Somewhere I read something about an 1818 quarter that had a large cent reverse. Was this a mule?
This one is a bit difficult to label. Judd lists it (J-45) as a cent mule, with an 1818 quarter dollar die and a large cent reverse, and says it is “struck over a quarter dollar.” The unique coin was offered by Bowers and Ruddy in a 1976 fixed price list as a pattern cent (or quarter) with the additional information that it was struck over a Seated Liberty quarter (1838-1891) sometime in the 1858-1862 period. The obvious conclusion is that the piece is a fantasy, produced during the period when the Mint would make anything for anybody.
How many coins are in the Smithsonian collection?
A decades old figure of 850,000 was the best I could find. It is undoubtedly much larger by now. It compares with the half million coins in the Royal Dutch collection in the Hague, and the same size collection in the Vienna Kunst Museum. The Hermitage Museum in Leningrad has a collection of 1.4 million coins. Its collection began sometime before 1825.
I have a U.S. coin dated 1851. It is a silver dollar and it has an Indian head design. I can’t find it in any of my catalogs. Can you help me please?
This question came from the Czech Republic, but the same pieces are showing up here in the U.S. I’m sorry to disappoint this reader, but these are fantasy coins that are being made in Italy for sale to the tourists. A reader in Italy recently sent us copies of this piece and several other imitations. It appears to combine the obverse of an Indian Head cent with the gold dollar reverse.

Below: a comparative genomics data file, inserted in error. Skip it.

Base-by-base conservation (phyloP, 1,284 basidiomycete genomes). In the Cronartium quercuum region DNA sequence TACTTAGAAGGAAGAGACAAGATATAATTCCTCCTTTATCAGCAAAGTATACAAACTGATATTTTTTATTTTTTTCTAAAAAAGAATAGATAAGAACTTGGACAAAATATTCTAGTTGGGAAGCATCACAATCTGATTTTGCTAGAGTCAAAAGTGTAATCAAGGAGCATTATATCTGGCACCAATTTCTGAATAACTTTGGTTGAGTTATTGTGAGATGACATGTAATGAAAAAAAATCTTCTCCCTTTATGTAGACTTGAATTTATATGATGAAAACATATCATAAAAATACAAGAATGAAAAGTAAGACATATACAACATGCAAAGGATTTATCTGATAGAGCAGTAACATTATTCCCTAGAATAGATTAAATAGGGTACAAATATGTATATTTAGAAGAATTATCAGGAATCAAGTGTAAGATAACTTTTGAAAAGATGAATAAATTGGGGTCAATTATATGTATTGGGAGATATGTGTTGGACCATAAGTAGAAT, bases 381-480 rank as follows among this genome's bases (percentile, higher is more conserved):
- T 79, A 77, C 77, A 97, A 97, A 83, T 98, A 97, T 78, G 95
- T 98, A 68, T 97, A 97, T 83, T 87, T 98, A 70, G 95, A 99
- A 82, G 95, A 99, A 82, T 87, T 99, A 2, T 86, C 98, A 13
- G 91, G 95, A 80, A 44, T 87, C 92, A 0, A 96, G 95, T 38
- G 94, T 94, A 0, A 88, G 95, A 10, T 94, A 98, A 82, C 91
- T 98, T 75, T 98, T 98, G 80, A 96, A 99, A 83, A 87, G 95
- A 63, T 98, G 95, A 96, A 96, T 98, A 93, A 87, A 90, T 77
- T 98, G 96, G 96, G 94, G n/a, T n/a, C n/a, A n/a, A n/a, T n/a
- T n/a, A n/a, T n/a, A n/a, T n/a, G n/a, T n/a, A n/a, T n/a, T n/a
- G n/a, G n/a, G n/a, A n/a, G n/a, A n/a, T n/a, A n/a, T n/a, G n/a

In an old numismatic reference, I found mention of a planned sale by Parke-Bernet Galleries of New York of the Josiah K. Lilly coin collection. Did the sale ever come off?
Actually the “planned” sale was a ploy to get Congress to act on a bill that had been submitted to relieve the Lilly estate of a $5.5 million tax bill. Part of the agreement was that the superb collection go to the Smithsonian Institution. The estate was pushing, claiming it was costing $1,000 a day to keep the collection, but Congress procrastinated until May 1968. President Lyndon Johnson signed the bill into law on June 4, 1968, and within two weeks, the coins were delivered to the Smithsonian.
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How do I go about learning how to grade a coin?
Buy the book. The ANA Official Grading Guide is available from most coin dealers. It is detailed enough so that the seemingly impossible task of learning how to grade becomes relatively easy. This book should be one of the first purchases when a person gets into the hobby. The best advice is to buy the book before you buy – or sell – a coin.
What kind of coins could I expect from a dealer’s ad that offers “average circulated” coins?
There is no set grade or specific definition for “average circulated.” It is entirely up to the dealer who is selling the coins, so it would be necessary to ask the dealer in order to find out what is being offered. As a general rule, you could expect to find most of the coins at the lower end of the grading scale, with an occasional better grade piece, the group averaging about fine.
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